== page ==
Scared of MS-13 Gang, Hampton’s Jet Set Dropping Thousands on Panic Rooms Covers Increase in Safe Rooms in Hamptons Homes, Interviews Tom Gaffney of Gaffco

by Clare Trapasso

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Worried about the notorious MS-13 gang posing a threat to the wealthy vacation enclave of the Hamptons, outside New York City, some homeowners are sparing no expense on safe rooms, according to the New York Post.

Over the past few years, these homeowners on the southeastern coast of Long Island are dropping anywhere from $60,000 to $200,000 on bulletproof safe rooms, equipped with panic buttons, to fortify themselves against potential home invasions by members of MS-13, which is active around central Long Island.

The gang has made national headlines and drawn President Donald Trump's ire for brutally murdering teenagers about an hour west of the Hamptons. And Southampton Town Police Chief Steven Skrynecki stoked fears last year when he said he was worried the gang could move closer to the Hamptons, and deployed police with automatic weapons at charity galas.

Billionaire and former New York City mayoral candidate John Catsimatidis is installing infrared sensors at his Hamptons home in East Quogue, NY, as a precaution, the Post reported.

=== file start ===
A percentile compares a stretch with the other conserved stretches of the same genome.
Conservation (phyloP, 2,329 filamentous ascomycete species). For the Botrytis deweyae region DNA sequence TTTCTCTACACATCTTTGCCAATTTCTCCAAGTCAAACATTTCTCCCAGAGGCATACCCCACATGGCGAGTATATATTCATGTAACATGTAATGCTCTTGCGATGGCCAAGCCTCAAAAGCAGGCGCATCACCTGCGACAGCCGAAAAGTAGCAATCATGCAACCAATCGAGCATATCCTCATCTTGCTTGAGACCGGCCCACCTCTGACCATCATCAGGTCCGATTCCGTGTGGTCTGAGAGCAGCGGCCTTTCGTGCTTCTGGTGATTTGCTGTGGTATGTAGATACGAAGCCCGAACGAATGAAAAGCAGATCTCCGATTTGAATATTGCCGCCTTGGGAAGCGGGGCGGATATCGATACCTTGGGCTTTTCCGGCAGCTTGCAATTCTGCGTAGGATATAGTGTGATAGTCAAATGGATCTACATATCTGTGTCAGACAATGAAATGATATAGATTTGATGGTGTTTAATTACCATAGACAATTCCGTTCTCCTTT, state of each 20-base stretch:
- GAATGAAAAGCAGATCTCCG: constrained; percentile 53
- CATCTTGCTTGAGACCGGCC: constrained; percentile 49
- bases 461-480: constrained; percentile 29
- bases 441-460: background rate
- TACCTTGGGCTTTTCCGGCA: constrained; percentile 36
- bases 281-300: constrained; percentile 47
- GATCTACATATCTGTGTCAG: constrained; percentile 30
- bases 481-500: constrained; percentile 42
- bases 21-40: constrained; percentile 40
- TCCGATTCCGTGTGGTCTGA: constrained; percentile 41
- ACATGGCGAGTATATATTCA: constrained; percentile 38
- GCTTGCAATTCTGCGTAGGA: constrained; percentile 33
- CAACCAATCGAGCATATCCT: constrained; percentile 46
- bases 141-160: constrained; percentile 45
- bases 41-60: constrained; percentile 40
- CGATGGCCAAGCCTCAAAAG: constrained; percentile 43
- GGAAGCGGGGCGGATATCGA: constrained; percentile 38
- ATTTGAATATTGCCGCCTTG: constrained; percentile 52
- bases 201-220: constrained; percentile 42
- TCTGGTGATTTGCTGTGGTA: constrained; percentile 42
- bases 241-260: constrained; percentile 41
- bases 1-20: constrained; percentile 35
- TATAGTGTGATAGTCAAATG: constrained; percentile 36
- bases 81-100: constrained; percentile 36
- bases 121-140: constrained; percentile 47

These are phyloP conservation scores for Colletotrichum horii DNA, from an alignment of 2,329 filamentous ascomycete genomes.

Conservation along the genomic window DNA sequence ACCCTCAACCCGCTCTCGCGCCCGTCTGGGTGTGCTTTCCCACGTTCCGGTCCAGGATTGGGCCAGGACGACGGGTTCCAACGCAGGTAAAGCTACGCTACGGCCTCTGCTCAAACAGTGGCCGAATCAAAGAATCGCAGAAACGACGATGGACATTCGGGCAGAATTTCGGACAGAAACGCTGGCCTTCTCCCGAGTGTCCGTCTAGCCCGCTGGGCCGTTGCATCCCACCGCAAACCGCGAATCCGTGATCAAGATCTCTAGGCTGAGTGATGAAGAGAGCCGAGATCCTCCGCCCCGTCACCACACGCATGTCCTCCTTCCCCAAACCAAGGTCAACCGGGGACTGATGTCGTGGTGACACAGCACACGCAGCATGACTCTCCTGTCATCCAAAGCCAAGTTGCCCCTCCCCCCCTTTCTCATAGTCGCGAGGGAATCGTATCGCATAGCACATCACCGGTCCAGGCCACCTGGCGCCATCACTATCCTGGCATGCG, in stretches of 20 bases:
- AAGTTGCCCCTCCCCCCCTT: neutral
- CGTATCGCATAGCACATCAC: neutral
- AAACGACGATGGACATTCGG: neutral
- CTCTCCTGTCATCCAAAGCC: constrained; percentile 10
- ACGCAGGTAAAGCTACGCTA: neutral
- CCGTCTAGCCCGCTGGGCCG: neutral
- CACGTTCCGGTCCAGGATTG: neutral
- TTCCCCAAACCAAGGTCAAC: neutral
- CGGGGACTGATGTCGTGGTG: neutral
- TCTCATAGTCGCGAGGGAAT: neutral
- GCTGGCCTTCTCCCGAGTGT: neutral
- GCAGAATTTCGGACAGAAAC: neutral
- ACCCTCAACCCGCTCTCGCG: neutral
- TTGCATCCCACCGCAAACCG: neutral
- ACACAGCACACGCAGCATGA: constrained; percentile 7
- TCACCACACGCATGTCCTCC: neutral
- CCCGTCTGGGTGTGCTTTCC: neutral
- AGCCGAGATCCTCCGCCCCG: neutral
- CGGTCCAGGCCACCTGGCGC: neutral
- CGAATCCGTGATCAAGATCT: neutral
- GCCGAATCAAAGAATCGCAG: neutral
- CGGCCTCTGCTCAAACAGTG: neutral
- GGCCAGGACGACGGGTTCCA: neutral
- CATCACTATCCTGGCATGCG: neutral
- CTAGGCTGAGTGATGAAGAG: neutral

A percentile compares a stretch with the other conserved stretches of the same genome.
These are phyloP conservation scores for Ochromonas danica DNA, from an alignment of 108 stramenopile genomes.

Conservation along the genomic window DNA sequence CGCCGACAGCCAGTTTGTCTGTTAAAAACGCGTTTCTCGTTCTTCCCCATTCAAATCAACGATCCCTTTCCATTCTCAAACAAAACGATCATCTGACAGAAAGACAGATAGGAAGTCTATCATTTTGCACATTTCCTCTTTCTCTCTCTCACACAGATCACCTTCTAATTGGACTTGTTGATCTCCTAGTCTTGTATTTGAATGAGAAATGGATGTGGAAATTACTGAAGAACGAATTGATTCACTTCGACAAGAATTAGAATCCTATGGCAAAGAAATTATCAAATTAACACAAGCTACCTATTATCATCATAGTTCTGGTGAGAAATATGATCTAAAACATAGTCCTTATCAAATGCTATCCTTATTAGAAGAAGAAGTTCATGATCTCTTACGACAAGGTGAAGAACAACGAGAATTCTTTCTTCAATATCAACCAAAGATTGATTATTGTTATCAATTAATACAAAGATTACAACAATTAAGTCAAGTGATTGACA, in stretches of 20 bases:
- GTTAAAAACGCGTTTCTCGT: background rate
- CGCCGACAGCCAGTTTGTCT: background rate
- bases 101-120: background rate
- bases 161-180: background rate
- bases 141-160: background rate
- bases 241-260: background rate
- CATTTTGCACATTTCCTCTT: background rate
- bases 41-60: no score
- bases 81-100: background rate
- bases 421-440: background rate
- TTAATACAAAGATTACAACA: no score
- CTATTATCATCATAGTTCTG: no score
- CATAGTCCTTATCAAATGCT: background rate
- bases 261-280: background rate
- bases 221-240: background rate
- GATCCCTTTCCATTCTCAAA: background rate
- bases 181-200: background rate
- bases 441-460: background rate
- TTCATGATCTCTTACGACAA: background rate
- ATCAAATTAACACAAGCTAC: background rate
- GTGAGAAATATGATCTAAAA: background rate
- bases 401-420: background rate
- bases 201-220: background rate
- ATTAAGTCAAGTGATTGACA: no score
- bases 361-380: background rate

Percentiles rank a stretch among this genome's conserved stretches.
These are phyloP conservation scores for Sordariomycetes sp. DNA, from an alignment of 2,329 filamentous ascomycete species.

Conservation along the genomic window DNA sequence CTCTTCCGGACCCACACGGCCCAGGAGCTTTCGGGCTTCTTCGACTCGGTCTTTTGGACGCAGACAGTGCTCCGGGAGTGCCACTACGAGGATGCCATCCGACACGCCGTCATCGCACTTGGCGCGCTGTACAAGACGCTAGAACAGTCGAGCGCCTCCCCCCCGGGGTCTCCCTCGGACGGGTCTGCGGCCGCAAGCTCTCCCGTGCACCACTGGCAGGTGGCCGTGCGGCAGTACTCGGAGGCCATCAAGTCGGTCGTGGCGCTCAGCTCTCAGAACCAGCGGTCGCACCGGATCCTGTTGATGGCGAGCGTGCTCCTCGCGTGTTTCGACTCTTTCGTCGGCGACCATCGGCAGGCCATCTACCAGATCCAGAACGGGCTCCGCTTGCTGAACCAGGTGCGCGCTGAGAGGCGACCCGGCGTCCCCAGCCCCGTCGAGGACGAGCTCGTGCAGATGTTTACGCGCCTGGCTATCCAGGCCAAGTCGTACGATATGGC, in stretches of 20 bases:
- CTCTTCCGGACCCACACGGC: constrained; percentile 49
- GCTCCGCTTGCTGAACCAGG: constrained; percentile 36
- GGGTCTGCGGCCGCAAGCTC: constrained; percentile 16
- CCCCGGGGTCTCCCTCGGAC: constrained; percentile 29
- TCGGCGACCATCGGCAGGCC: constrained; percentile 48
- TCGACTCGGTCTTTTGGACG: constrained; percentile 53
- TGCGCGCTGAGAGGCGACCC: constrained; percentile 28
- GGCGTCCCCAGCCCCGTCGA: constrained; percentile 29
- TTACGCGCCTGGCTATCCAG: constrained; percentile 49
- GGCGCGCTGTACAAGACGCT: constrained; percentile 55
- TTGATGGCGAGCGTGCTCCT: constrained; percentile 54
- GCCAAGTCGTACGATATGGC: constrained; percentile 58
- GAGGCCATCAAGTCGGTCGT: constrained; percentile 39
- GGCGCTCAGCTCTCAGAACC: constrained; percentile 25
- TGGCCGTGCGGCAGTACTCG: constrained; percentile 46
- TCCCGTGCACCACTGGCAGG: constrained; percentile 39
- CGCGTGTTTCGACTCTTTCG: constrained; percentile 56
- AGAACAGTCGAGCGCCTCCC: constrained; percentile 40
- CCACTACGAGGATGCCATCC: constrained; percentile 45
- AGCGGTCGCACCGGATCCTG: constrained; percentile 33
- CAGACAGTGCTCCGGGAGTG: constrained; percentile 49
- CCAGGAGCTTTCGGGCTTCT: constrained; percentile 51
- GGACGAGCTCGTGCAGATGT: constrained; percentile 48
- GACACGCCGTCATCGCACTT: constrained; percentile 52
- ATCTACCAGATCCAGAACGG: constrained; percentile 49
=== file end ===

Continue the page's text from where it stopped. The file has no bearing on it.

“I sleep with a gun underneath my pillow: a Walther PPK/S, the same one James Bond carried,” Catsimatidis, owner of Red Apple Group and Gristedes Foods, told the Post. “[My wife] Margo prefers a shotgun. Although, once she thought she heard something, got the shotgun out, and shot through the door.”

Hamptons homeowners typically make walk-in closets, master baths, or master suites do double duty as bullet-resistant safe rooms, says Tom Gaffney, president Gaffco Ballistics. He charges a whopping $150,000 to $700,000 to fortify the rooms, which remain used as master suites and closets.

In the past two years, he's installed about 20 safe rooms on Long Island, including eight in the Hamptons.

"Their concern out there is a nighttime, forced-entry attack where they're concerned about being taken hostage," Gaffney says. And despite the large price tag, it's just a drop in the bucket for someone who's shelled out tens of millions of dollars on a vacation home.

"It's just another level of security for them, and they can afford it. So why not?" he says.

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